When I read Leslie's message a little over a week ago, I kept thinking of how lucky I am to get this kind of input posted on my journal. There were such accurate remarks in there and I've been thinking about ways to be more focused in writing; how to improve my writing, and how to keep on learning from and connecting with you all.

I have to say, I truly did not expect that the next time I'd check my profile, I would find ''congratulations'' posted. I read the word once, twice, and by the time I read it again, my smile was reaching from cheek to cheek; drawing my co-workers' attention to me who were teasing "OOOH she must've received something personal in her email!''

Personal, it sure is. I couldn't even share this for a few minutes as I wanted to take the moment in.

I have to say, I still cannot believe it, as I have read the frontline journals and was truly impressed with what I read. I cannot wait to read more, to write more, and to get to know this team more - a team that I'm genuinely proud to be a part of.

Arda

malayapinas's picture

I'm so touched

Dear Arda,

Congratulations! I'm just a little relax today after very full pack weeks of July and I'm happy I can't wait another busy days to share my thoughts with you. I understand how you felt sharing your story and I'm so touched . You show the different responses of people under seige, people who lost their freedom , people who lost their houses, their lands and their love ones. You show images of people who fight for their rights, people who are afraid and scared because of too much violence, people who don't care for others but only care for their own pleasure and people who killed innocent Palestinians.

i understand when fear immobilized us and accept silently what is unacceptable - we cannot make judgment and just hang in there , yet deep in our hearts we know we should do something to change. I think, it is a process that all of us undergo but sooner or later we have to make judgment and take sides. I hope someday when you reach that stage of being wise to make judgment - it will be a judgment that will free Palestine, a judgment where anger, grief and fear will be a joy of peace and justice among Palestinian people.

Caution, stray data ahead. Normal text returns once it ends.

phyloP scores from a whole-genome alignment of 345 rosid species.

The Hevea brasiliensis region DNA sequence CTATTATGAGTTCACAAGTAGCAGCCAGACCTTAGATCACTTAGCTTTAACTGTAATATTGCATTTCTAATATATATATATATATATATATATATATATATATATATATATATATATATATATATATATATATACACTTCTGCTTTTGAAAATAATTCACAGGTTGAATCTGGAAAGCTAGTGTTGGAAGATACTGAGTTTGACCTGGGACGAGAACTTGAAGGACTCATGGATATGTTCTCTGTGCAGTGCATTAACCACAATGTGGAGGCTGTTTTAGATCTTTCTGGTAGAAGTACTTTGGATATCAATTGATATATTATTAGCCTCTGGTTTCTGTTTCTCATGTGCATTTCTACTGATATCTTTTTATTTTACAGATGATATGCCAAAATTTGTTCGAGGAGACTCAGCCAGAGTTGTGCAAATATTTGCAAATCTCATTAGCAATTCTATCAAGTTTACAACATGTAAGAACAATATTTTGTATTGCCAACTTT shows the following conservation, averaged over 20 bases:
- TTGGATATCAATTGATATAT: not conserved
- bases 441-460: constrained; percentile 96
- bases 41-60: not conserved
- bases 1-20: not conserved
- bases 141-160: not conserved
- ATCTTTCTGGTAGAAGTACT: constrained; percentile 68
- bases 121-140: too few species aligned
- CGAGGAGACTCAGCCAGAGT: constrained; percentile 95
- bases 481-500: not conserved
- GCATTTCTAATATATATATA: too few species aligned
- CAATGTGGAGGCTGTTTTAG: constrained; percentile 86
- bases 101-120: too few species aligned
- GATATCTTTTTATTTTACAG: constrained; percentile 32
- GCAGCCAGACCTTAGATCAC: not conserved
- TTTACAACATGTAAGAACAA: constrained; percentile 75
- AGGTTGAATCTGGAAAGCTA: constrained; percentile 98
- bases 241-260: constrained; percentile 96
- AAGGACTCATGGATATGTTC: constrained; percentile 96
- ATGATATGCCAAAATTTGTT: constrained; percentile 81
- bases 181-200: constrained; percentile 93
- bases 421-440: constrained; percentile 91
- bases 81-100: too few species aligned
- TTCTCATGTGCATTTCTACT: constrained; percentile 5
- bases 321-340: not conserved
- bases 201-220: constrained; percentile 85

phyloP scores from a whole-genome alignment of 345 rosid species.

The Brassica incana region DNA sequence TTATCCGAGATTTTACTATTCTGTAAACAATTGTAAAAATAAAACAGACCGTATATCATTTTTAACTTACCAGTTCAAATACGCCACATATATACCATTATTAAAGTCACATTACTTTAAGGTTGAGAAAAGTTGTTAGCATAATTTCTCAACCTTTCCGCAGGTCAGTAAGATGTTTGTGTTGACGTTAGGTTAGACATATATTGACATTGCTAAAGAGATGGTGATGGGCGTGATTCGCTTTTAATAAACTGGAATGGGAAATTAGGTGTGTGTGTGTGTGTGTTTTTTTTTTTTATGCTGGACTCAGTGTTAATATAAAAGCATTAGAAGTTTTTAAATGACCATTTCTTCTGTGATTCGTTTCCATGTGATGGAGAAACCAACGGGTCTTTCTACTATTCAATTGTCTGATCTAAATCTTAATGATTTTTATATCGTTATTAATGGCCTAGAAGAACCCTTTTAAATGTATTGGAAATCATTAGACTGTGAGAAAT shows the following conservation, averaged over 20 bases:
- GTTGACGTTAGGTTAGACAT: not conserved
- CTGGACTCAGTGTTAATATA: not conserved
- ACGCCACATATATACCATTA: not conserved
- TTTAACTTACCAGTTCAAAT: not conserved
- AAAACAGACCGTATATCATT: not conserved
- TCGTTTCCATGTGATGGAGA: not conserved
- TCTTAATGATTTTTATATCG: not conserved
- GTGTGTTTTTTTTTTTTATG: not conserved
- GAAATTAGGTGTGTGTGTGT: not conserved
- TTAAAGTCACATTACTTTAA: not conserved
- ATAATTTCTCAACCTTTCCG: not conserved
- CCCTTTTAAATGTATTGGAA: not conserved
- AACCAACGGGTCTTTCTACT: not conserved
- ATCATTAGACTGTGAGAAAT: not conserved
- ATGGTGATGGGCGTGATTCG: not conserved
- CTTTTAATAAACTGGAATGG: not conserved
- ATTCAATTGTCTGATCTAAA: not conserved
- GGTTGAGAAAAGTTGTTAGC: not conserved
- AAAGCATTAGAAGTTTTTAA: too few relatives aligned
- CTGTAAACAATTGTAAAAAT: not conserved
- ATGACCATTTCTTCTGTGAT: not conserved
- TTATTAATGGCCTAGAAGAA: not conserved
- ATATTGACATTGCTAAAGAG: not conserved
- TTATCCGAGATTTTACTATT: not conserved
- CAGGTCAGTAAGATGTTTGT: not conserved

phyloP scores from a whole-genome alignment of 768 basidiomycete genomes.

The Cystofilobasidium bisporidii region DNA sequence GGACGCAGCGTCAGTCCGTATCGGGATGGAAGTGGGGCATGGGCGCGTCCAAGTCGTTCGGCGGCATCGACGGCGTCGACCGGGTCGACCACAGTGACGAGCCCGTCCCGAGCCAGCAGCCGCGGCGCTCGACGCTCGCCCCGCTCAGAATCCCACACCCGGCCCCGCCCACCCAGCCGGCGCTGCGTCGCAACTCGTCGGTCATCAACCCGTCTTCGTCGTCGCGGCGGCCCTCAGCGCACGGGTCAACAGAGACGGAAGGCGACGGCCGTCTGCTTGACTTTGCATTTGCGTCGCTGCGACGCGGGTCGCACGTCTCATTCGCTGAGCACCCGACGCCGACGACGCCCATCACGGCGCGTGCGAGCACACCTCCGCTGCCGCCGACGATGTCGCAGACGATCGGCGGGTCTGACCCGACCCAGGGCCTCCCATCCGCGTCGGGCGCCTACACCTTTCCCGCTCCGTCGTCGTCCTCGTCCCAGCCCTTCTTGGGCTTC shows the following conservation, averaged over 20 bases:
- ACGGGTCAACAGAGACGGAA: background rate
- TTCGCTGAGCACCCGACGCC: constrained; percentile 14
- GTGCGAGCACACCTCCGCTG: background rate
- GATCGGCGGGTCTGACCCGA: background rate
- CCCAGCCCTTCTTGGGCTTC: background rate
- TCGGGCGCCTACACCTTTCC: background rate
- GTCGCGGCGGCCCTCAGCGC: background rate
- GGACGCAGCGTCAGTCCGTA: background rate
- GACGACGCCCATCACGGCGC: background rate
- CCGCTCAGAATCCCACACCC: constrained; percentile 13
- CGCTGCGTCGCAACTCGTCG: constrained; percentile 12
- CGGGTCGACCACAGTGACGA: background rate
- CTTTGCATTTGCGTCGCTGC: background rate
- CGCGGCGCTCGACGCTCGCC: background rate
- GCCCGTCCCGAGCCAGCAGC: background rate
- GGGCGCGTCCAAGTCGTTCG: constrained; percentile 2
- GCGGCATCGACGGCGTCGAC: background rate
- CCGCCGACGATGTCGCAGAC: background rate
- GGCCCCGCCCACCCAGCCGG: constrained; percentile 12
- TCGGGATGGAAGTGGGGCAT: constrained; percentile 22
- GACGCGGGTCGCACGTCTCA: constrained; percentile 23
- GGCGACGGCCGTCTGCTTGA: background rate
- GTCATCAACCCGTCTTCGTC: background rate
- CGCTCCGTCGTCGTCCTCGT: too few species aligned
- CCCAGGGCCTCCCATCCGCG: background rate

Thank you for sharing your story!

love,
malaya

jodelight's picture

powerful

Dear Arda,

I was so moved with the power of your words. Such a world of conflict... What is the solution? I'm not sure how to redeem a solution out of so much conflict either. That being said, I will continue to pursue a solution and peace from this conflict and other global conflicts.
You are so right about fear. It has only taught us more fear, and anger, and hatred. I read your piece over a few times, each time finding a new paragraph that was insightful. Keep writing, your story is so crucial to our ears.

in search of peace,

jodelight
jody

sunita.basnet's picture

Wow what a powerful piece

Dear Arda,
First of all congratulation tobe selected as a three best VOF frontline journal writer. Keep it up. I found your piece as a powerful and inspiring. I love it.

Yes, I can understand you the problem during and after the war. Our country, Nepal was also suffering from 10 years long war. We do have a same problem in our country. You are brave you bring this out.
Love you
Sunita

With Love and Regards
Sunita Basnet

cad_communication's picture

An insight into your world

Beloved Arda,

You have done! Congradulation.

I was not surprised when i read that your frontline journal had been selected as one of the three to be published. I know that you have a powerful voice and my interview with you made me understand the environment you and other young girls in Jerusalem live in. You take us into your world and you make us see Jerusalem and we understand hindden facts that are usually left out in may writings. As i read your article i became the 20 people who you were guiding.

Thank you for providing this insight into your world. I look forward to learning more about Israel.

With love,
Gertrude Pswarayi

Pat's picture

Wonderful piece!

Great job, Arda. Your writing is clear and moving. I'm proud of you!
Patricia

Patricia

marietta64's picture

hi

perfect...